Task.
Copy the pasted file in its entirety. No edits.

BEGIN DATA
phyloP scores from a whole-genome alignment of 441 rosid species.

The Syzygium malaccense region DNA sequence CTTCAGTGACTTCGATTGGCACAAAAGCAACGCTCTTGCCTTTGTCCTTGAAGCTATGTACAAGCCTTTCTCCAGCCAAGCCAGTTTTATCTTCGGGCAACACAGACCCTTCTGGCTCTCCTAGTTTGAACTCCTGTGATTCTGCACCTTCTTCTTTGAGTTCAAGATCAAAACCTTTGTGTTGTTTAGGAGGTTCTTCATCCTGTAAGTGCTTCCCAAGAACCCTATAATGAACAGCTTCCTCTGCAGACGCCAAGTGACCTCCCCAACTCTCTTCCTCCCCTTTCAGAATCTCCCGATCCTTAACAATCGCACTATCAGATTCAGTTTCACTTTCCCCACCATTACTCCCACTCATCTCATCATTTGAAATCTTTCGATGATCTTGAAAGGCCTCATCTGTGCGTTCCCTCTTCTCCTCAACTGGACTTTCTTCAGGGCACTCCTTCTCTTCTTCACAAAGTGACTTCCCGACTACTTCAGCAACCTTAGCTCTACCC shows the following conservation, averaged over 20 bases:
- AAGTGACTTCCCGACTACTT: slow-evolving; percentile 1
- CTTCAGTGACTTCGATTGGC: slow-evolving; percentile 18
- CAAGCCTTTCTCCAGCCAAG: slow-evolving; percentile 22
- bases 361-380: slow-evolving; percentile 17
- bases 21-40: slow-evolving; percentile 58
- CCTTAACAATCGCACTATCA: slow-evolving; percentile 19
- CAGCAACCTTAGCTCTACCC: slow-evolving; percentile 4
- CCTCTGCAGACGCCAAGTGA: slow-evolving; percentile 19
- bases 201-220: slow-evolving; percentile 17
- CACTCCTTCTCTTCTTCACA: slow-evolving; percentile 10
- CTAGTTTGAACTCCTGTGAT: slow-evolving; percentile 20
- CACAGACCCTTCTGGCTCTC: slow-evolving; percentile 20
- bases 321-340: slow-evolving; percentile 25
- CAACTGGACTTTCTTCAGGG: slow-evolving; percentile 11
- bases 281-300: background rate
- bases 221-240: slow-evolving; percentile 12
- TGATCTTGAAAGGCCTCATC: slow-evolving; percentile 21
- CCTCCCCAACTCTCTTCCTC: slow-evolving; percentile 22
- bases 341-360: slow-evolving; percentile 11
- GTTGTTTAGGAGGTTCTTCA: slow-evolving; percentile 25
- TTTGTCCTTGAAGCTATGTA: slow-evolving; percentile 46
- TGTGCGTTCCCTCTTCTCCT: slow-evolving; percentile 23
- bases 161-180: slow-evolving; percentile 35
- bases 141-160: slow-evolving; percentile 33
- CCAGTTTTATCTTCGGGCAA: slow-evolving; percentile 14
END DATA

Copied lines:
phyloP scores from a whole-genome alignment of 441 rosid species.

The Syzygium malaccense region DNA sequence CTTCAGTGACTTCGATTGGCACAAAAGCAACGCTCTTGCCTTTGTCCTTGAAGCTATGTACAAGCCTTTCTCCAGCCAAGCCAGTTTTATCTTCGGGCAACACAGACCCTTCTGGCTCTCCTAGTTTGAACTCCTGTGATTCTGCACCTTCTTCTTTGAGTTCAAGATCAAAACCTTTGTGTTGTTTAGGAGGTTCTTCATCCTGTAAGTGCTTCCCAAGAACCCTATAATGAACAGCTTCCTCTGCAGACGCCAAGTGACCTCCCCAACTCTCTTCCTCCCCTTTCAGAATCTCCCGATCCTTAACAATCGCACTATCAGATTCAGTTTCACTTTCCCCACCATTACTCCCACTCATCTCATCATTTGAAATCTTTCGATGATCTTGAAAGGCCTCATCTGTGCGTTCCCTCTTCTCCTCAACTGGACTTTCTTCAGGGCACTCCTTCTCTTCTTCACAAAGTGACTTCCCGACTACTTCAGCAACCTTAGCTCTACCC shows the following conservation, averaged over 20 bases:
- AAGTGACTTCCCGACTACTT: slow-evolving; percentile 1
- CTTCAGTGACTTCGATTGGC: slow-evolving; percentile 18
- CAAGCCTTTCTCCAGCCAAG: slow-evolving; percentile 22
- bases 361-380: slow-evolving; percentile 17
- bases 21-40: slow-evolving; percentile 58
- CCTTAACAATCGCACTATCA: slow-evolving; percentile 19
- CAGCAACCTTAGCTCTACCC: slow-evolving; percentile 4
- CCTCTGCAGACGCCAAGTGA: slow-evolving; percentile 19
- bases 201-220: slow-evolving; percentile 17
- CACTCCTTCTCTTCTTCACA: slow-evolving; percentile 10
- CTAGTTTGAACTCCTGTGAT: slow-evolving; percentile 20
- CACAGACCCTTCTGGCTCTC: slow-evolving; percentile 20
- bases 321-340: slow-evolving; percentile 25
- CAACTGGACTTTCTTCAGGG: slow-evolving; percentile 11
- bases 281-300: background rate
- bases 221-240: slow-evolving; percentile 12
- TGATCTTGAAAGGCCTCATC: slow-evolving; percentile 21
- CCTCCCCAACTCTCTTCCTC: slow-evolving; percentile 22
- bases 341-360: slow-evolving; percentile 11
- GTTGTTTAGGAGGTTCTTCA: slow-evolving; percentile 25
- TTTGTCCTTGAAGCTATGTA: slow-evolving; percentile 46
- TGTGCGTTCCCTCTTCTCCT: slow-evolving; percentile 23
- bases 161-180: slow-evolving; percentile 35
- bases 141-160: slow-evolving; percentile 33
- CCAGTTTTATCTTCGGGCAA: slow-evolving; percentile 14